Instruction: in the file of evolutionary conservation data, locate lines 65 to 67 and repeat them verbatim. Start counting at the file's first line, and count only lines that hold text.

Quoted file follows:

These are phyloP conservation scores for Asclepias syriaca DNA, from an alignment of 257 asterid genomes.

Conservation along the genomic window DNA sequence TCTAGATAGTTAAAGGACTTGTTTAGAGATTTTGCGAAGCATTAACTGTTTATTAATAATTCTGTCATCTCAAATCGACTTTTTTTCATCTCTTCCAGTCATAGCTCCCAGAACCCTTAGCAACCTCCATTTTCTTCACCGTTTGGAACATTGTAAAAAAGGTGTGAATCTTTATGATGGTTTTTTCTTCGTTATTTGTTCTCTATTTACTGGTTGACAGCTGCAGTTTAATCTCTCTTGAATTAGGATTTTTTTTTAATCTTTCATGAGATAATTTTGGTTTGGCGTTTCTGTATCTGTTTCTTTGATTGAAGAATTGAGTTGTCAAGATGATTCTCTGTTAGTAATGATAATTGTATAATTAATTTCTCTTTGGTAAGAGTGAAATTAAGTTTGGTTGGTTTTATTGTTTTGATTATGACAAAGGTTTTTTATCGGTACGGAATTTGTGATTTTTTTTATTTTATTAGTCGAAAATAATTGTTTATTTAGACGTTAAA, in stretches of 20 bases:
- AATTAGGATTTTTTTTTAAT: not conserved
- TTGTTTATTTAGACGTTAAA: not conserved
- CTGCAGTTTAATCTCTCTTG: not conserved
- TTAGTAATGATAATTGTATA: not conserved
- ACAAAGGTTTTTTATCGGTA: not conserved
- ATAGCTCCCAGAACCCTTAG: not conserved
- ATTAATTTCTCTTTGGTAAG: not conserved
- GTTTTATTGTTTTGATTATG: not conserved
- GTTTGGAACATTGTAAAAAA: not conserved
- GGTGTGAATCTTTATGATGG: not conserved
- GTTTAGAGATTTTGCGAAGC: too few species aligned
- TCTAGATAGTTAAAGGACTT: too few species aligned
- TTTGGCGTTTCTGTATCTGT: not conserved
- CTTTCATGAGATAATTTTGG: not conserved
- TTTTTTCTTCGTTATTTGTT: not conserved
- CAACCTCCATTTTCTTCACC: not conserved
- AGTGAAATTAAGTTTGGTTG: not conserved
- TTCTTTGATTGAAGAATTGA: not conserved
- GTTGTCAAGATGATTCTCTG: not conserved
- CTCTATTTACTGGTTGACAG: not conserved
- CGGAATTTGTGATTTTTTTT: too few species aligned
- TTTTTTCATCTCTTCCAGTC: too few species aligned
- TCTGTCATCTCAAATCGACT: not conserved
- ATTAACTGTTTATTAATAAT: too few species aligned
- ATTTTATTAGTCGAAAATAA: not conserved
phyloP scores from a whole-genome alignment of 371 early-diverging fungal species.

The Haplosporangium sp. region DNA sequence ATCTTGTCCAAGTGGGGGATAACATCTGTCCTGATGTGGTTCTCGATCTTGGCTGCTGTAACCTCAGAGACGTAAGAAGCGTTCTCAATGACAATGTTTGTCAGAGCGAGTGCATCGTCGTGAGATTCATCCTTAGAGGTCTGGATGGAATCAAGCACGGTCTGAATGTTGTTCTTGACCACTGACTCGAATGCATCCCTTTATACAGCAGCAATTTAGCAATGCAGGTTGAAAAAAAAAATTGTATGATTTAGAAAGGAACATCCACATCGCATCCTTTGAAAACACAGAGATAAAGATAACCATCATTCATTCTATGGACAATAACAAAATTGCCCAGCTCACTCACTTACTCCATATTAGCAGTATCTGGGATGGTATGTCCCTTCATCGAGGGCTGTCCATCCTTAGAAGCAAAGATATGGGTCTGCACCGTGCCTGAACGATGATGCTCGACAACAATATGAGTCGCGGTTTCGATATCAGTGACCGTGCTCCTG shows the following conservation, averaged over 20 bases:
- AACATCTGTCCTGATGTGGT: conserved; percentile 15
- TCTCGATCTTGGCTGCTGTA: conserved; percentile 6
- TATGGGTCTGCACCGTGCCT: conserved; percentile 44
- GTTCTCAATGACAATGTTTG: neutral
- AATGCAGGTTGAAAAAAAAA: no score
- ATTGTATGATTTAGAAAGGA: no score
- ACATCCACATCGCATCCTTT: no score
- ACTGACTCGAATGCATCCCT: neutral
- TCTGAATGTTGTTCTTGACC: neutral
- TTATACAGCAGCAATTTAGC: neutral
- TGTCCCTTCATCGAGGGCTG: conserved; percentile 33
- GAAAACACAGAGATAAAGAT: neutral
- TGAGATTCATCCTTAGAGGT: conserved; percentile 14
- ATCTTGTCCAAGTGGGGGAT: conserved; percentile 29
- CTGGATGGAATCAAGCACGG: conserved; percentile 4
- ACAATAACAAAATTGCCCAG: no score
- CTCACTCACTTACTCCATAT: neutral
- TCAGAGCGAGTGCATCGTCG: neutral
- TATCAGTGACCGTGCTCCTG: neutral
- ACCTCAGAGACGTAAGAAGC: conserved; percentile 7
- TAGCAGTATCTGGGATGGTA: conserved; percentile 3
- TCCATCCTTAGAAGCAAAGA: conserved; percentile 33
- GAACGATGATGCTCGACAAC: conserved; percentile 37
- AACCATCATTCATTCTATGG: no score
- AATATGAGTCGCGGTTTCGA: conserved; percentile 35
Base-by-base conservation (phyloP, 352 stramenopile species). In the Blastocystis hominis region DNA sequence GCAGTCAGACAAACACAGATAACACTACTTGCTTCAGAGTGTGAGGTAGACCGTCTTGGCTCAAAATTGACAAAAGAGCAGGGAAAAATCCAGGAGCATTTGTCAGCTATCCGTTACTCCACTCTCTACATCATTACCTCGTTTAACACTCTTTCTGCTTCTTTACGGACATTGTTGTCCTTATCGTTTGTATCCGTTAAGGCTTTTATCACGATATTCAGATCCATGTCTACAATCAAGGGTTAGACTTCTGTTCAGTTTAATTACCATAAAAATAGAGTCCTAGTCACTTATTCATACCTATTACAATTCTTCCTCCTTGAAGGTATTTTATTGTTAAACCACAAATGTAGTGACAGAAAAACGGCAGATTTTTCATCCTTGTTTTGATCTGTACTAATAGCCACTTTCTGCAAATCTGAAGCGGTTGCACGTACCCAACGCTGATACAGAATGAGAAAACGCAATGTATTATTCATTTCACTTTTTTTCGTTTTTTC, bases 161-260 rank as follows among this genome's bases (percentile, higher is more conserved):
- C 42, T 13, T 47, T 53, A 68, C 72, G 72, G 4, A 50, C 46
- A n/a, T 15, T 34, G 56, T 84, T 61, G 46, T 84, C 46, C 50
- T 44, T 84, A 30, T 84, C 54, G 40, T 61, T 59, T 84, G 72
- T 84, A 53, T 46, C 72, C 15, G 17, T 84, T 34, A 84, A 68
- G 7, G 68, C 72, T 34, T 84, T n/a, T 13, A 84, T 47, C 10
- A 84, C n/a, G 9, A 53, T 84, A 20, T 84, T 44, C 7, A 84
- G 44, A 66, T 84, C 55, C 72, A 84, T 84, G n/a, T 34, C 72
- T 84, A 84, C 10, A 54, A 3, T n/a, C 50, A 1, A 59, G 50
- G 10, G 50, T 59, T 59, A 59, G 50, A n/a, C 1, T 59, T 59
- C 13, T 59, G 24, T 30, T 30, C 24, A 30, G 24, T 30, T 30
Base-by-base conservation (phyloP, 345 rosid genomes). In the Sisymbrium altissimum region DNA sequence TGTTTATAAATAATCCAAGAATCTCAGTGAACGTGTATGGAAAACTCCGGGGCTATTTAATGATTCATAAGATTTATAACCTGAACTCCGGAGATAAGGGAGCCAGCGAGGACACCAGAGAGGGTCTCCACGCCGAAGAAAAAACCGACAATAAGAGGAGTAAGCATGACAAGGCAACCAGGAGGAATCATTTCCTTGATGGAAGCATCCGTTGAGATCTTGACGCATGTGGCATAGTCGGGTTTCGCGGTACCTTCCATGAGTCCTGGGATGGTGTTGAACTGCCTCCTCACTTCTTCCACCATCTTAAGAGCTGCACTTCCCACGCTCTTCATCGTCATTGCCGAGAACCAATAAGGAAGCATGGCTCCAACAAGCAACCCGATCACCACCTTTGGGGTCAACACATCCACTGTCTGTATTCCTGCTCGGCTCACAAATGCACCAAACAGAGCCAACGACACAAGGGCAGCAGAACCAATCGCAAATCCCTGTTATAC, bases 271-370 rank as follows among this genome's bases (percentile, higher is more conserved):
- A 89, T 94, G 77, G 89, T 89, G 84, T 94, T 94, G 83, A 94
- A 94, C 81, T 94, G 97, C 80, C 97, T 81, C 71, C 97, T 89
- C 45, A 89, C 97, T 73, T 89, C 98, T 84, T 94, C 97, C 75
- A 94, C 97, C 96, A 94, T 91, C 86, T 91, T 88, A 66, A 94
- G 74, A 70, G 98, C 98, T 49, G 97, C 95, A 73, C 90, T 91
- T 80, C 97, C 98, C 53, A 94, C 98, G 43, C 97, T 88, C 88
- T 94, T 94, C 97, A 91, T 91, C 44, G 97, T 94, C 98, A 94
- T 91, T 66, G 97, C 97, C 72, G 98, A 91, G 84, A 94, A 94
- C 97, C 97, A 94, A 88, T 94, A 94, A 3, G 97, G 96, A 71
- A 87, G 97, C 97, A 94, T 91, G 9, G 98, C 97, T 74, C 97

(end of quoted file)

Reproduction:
- C 13, T 59, G 24, T 30, T 30, C 24, A 30, G 24, T 30, T 30
Base-by-base conservation (phyloP, 345 rosid genomes). In the Sisymbrium altissimum region DNA sequence TGTTTATAAATAATCCAAGAATCTCAGTGAACGTGTATGGAAAACTCCGGGGCTATTTAATGATTCATAAGATTTATAACCTGAACTCCGGAGATAAGGGAGCCAGCGAGGACACCAGAGAGGGTCTCCACGCCGAAGAAAAAACCGACAATAAGAGGAGTAAGCATGACAAGGCAACCAGGAGGAATCATTTCCTTGATGGAAGCATCCGTTGAGATCTTGACGCATGTGGCATAGTCGGGTTTCGCGGTACCTTCCATGAGTCCTGGGATGGTGTTGAACTGCCTCCTCACTTCTTCCACCATCTTAAGAGCTGCACTTCCCACGCTCTTCATCGTCATTGCCGAGAACCAATAAGGAAGCATGGCTCCAACAAGCAACCCGATCACCACCTTTGGGGTCAACACATCCACTGTCTGTATTCCTGCTCGGCTCACAAATGCACCAAACAGAGCCAACGACACAAGGGCAGCAGAACCAATCGCAAATCCCTGTTATAC, bases 271-370 rank as follows among this genome's bases (percentile, higher is more conserved):
- A 89, T 94, G 77, G 89, T 89, G 84, T 94, T 94, G 83, A 94